Dow Jones Industrial Average: The Long-Term Effect Of The Fed’s Printing Program

printing QEMichael Lombardi: If you want to see how this all turns out in the end, I’m talking about the Federal Reserve’s program of printing over $1.0 trillion a year in new paper money (something that’s never happened in history), we need not look any further than the Japanese economy.

Why? Because the Japanese economy collapsed about 15 years before our credit crisis collapse of 2008. What we are doing now (artificially low interest rates, deep government debt, and money printing), the Japanese did years ago.

But unfortunately, when I compare the “Japanese experiment” to what our government and central bank are doing now, I don’t like what I see. In fact, I question the long-term benefits and effectiveness of quantitative easing.

Did quantitative easing help the Japanese economy? Turns out the answer is, NO. Since 1990, when troubles in the Japanese economy began, until 2011, the average annual growth rate (as measured by GDP) of the third biggest nation in the global economy has been less than 1.1%. (Source: Federal Reserve Bank of St. Louis web site, last accessed October 4, 2013.) In 2012, the Japanese economy didn’t perform so well and fell back into recession.

This year, the Japanese economy grew one percent in the first quarter and then declined to 0.9% in the second. (Source: Trading Economics web site, last accessed October 4, 2013.) Albeit a generalization, if quantitative easing and low interest rates were working, the Japanese economy would not be suffering like it is.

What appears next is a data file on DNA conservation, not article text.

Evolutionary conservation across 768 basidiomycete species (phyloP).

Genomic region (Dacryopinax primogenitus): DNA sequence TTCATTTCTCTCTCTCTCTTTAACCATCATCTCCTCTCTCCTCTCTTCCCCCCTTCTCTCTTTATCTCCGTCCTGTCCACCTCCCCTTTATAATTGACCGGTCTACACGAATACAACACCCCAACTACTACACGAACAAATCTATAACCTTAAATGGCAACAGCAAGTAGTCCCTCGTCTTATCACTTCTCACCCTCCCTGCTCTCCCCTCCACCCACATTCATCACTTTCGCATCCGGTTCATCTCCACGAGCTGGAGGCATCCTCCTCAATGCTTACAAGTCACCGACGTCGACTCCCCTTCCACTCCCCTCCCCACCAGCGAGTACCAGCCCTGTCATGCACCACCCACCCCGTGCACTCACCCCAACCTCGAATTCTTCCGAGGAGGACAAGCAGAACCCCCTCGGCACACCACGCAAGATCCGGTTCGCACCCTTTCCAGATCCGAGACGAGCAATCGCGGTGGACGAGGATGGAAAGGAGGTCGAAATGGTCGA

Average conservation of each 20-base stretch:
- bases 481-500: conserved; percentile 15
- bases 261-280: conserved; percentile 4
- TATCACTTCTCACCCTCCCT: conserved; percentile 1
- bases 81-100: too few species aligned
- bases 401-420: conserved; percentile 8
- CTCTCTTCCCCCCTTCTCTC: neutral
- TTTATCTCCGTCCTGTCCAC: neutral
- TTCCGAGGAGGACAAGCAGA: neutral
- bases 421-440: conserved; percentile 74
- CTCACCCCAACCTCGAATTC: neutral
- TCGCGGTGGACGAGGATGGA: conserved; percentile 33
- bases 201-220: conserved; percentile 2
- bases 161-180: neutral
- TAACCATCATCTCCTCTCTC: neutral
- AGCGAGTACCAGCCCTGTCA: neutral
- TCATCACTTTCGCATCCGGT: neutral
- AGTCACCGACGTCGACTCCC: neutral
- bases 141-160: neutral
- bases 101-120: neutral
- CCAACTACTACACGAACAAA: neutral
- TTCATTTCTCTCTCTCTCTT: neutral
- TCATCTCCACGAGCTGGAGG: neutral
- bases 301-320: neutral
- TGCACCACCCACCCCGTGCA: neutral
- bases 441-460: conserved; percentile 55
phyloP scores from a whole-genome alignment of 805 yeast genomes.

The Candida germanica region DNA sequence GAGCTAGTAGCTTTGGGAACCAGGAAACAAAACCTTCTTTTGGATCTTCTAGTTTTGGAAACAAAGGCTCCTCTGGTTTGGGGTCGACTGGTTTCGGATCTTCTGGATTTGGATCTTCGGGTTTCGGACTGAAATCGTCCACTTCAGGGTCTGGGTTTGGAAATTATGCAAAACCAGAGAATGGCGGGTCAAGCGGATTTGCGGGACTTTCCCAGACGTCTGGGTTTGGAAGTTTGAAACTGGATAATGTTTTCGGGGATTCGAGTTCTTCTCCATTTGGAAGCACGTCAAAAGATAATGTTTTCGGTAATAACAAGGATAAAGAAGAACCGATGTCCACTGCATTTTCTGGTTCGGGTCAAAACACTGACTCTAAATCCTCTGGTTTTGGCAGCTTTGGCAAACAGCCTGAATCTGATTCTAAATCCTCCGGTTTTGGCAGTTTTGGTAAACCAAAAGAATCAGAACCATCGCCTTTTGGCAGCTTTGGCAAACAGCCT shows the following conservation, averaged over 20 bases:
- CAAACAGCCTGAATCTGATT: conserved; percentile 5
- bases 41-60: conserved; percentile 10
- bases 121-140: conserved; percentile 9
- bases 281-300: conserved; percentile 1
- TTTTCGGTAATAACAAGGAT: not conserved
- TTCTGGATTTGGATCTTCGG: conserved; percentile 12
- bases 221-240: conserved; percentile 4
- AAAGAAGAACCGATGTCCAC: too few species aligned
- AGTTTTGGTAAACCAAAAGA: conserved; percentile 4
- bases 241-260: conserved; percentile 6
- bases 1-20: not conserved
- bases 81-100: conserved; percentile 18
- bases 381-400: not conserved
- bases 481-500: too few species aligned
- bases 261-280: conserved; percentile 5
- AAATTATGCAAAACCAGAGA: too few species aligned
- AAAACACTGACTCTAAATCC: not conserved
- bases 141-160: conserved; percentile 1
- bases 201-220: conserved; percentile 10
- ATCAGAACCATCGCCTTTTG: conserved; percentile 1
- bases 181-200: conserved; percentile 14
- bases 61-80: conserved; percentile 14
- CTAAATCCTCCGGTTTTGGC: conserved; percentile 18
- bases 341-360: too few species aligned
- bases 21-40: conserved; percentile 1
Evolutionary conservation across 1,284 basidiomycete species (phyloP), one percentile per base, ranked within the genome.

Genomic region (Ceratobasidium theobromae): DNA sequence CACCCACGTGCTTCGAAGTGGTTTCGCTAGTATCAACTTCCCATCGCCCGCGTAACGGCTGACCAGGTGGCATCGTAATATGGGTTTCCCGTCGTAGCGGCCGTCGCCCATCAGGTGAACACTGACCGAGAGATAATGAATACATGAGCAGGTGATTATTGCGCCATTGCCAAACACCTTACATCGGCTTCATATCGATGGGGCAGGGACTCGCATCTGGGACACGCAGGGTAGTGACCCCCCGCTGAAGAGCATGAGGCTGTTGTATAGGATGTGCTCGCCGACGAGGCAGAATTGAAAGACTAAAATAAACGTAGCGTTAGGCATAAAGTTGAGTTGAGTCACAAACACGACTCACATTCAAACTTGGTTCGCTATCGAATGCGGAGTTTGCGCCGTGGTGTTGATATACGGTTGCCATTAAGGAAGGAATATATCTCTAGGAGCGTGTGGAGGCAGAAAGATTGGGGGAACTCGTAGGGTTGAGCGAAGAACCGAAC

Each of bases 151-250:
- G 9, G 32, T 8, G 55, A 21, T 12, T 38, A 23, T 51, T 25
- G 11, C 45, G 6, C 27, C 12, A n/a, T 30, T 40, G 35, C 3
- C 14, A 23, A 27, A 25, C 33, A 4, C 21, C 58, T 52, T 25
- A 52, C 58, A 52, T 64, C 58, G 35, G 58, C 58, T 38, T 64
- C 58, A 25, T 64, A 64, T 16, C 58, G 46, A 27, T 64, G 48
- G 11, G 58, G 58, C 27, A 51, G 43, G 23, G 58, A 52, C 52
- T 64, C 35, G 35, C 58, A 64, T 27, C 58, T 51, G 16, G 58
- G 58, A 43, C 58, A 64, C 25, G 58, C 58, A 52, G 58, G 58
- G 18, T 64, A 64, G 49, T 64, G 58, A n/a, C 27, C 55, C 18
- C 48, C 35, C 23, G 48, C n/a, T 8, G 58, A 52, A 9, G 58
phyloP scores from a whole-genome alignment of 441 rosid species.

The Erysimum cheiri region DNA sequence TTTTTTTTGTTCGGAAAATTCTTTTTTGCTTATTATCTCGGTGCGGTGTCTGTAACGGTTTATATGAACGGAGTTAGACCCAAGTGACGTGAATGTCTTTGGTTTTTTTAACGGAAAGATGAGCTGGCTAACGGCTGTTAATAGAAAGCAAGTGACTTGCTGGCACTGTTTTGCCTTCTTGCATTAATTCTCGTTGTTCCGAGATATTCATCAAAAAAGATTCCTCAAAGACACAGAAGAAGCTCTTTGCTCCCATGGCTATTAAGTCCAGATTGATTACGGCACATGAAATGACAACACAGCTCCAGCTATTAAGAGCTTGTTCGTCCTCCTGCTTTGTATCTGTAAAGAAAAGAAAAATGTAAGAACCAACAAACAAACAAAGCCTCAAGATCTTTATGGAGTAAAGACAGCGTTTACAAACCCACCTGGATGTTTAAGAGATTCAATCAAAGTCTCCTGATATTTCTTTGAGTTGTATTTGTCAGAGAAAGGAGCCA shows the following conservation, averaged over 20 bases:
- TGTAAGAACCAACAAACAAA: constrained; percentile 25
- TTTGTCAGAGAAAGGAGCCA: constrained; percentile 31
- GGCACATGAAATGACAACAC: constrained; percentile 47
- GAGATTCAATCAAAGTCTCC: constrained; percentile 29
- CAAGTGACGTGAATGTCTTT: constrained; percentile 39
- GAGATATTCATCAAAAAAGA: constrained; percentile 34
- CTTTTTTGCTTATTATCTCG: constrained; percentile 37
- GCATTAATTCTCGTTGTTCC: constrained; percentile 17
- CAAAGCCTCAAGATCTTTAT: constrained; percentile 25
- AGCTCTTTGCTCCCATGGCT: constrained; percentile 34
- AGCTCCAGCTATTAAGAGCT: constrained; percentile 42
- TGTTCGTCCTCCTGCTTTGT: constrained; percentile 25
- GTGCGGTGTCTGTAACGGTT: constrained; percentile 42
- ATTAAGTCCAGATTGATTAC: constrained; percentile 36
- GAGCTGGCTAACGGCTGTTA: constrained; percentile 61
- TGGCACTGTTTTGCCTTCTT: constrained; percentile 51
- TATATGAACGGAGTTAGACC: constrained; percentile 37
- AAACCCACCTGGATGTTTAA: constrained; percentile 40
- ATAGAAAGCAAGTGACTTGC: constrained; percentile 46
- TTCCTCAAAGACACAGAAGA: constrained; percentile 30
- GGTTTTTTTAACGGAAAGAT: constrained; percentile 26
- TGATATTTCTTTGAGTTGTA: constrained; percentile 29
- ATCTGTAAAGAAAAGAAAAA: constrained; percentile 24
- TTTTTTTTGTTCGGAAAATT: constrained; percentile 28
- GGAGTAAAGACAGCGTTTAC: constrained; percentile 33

Which investments made money for the investors in the Japanese economy during its post-boom era? To say the very least, just don’t count on the stock market.

While the American stock market has moved slightly above its 2007 boom-time peaks, the main stock market in the Japanese economy has done horribly. The main index in the country, the Nikkei, is well below its record high, as the chart below illustrates.

NIKK Tokyo Nikkei Average Chart

Chart courtesy of www.StockCharts.com

Since its peak in 1990, the Nikkei is still down about 60%.

Last month, we heard the U.S. Federal Reserve won’t be slowing down on its quantitative easing. The Federal Reserve said it will start to slow quantitative easing when the unemployment rate in the U.S. economy reaches 6.5% and the inflation expectation increases above two percent—two events that can be more than one year away, if not more.

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